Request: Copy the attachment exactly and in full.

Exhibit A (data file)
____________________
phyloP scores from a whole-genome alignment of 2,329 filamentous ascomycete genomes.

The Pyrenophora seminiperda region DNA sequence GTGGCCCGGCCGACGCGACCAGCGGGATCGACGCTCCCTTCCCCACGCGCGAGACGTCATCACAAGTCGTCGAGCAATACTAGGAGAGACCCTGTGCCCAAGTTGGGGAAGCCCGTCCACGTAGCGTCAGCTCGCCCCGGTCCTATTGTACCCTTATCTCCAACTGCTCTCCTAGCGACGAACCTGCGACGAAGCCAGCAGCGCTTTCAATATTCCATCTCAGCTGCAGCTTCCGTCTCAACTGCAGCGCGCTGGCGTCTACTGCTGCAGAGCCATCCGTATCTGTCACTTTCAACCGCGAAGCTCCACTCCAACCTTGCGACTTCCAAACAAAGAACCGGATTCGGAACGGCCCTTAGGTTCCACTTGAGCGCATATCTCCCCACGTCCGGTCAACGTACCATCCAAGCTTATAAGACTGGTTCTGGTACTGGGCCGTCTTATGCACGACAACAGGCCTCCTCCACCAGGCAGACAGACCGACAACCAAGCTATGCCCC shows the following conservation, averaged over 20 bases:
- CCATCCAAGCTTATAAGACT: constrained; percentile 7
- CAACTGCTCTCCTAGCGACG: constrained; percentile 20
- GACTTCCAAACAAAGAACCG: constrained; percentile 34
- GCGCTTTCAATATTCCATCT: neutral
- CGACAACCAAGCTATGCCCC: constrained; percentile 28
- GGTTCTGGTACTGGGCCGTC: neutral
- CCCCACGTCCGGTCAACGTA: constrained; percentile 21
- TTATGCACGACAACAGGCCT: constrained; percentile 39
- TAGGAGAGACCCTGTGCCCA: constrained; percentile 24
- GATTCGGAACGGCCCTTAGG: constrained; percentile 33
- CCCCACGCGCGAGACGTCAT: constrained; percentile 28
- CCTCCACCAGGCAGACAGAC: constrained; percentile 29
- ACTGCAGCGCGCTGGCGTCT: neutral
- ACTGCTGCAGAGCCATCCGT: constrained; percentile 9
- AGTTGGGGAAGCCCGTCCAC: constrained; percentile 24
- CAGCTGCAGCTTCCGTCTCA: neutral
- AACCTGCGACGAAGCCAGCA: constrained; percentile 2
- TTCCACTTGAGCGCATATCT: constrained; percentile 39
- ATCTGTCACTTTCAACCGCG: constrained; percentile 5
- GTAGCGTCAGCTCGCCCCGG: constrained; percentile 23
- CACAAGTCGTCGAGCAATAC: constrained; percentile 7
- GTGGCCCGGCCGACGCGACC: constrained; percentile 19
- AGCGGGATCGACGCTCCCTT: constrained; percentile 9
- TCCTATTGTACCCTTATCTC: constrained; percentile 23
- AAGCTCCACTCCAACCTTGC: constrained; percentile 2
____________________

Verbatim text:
phyloP scores from a whole-genome alignment of 2,329 filamentous ascomycete genomes.

The Pyrenophora seminiperda region DNA sequence GTGGCCCGGCCGACGCGACCAGCGGGATCGACGCTCCCTTCCCCACGCGCGAGACGTCATCACAAGTCGTCGAGCAATACTAGGAGAGACCCTGTGCCCAAGTTGGGGAAGCCCGTCCACGTAGCGTCAGCTCGCCCCGGTCCTATTGTACCCTTATCTCCAACTGCTCTCCTAGCGACGAACCTGCGACGAAGCCAGCAGCGCTTTCAATATTCCATCTCAGCTGCAGCTTCCGTCTCAACTGCAGCGCGCTGGCGTCTACTGCTGCAGAGCCATCCGTATCTGTCACTTTCAACCGCGAAGCTCCACTCCAACCTTGCGACTTCCAAACAAAGAACCGGATTCGGAACGGCCCTTAGGTTCCACTTGAGCGCATATCTCCCCACGTCCGGTCAACGTACCATCCAAGCTTATAAGACTGGTTCTGGTACTGGGCCGTCTTATGCACGACAACAGGCCTCCTCCACCAGGCAGACAGACCGACAACCAAGCTATGCCCC shows the following conservation, averaged over 20 bases:
- CCATCCAAGCTTATAAGACT: constrained; percentile 7
- CAACTGCTCTCCTAGCGACG: constrained; percentile 20
- GACTTCCAAACAAAGAACCG: constrained; percentile 34
- GCGCTTTCAATATTCCATCT: neutral
- CGACAACCAAGCTATGCCCC: constrained; percentile 28
- GGTTCTGGTACTGGGCCGTC: neutral
- CCCCACGTCCGGTCAACGTA: constrained; percentile 21
- TTATGCACGACAACAGGCCT: constrained; percentile 39
- TAGGAGAGACCCTGTGCCCA: constrained; percentile 24
- GATTCGGAACGGCCCTTAGG: constrained; percentile 33
- CCCCACGCGCGAGACGTCAT: constrained; percentile 28
- CCTCCACCAGGCAGACAGAC: constrained; percentile 29
- ACTGCAGCGCGCTGGCGTCT: neutral
- ACTGCTGCAGAGCCATCCGT: constrained; percentile 9
- AGTTGGGGAAGCCCGTCCAC: constrained; percentile 24
- CAGCTGCAGCTTCCGTCTCA: neutral
- AACCTGCGACGAAGCCAGCA: constrained; percentile 2
- TTCCACTTGAGCGCATATCT: constrained; percentile 39
- ATCTGTCACTTTCAACCGCG: constrained; percentile 5
- GTAGCGTCAGCTCGCCCCGG: constrained; percentile 23
- CACAAGTCGTCGAGCAATAC: constrained; percentile 7
- GTGGCCCGGCCGACGCGACC: constrained; percentile 19
- AGCGGGATCGACGCTCCCTT: constrained; percentile 9
- TCCTATTGTACCCTTATCTC: constrained; percentile 23
- AAGCTCCACTCCAACCTTGC: constrained; percentile 2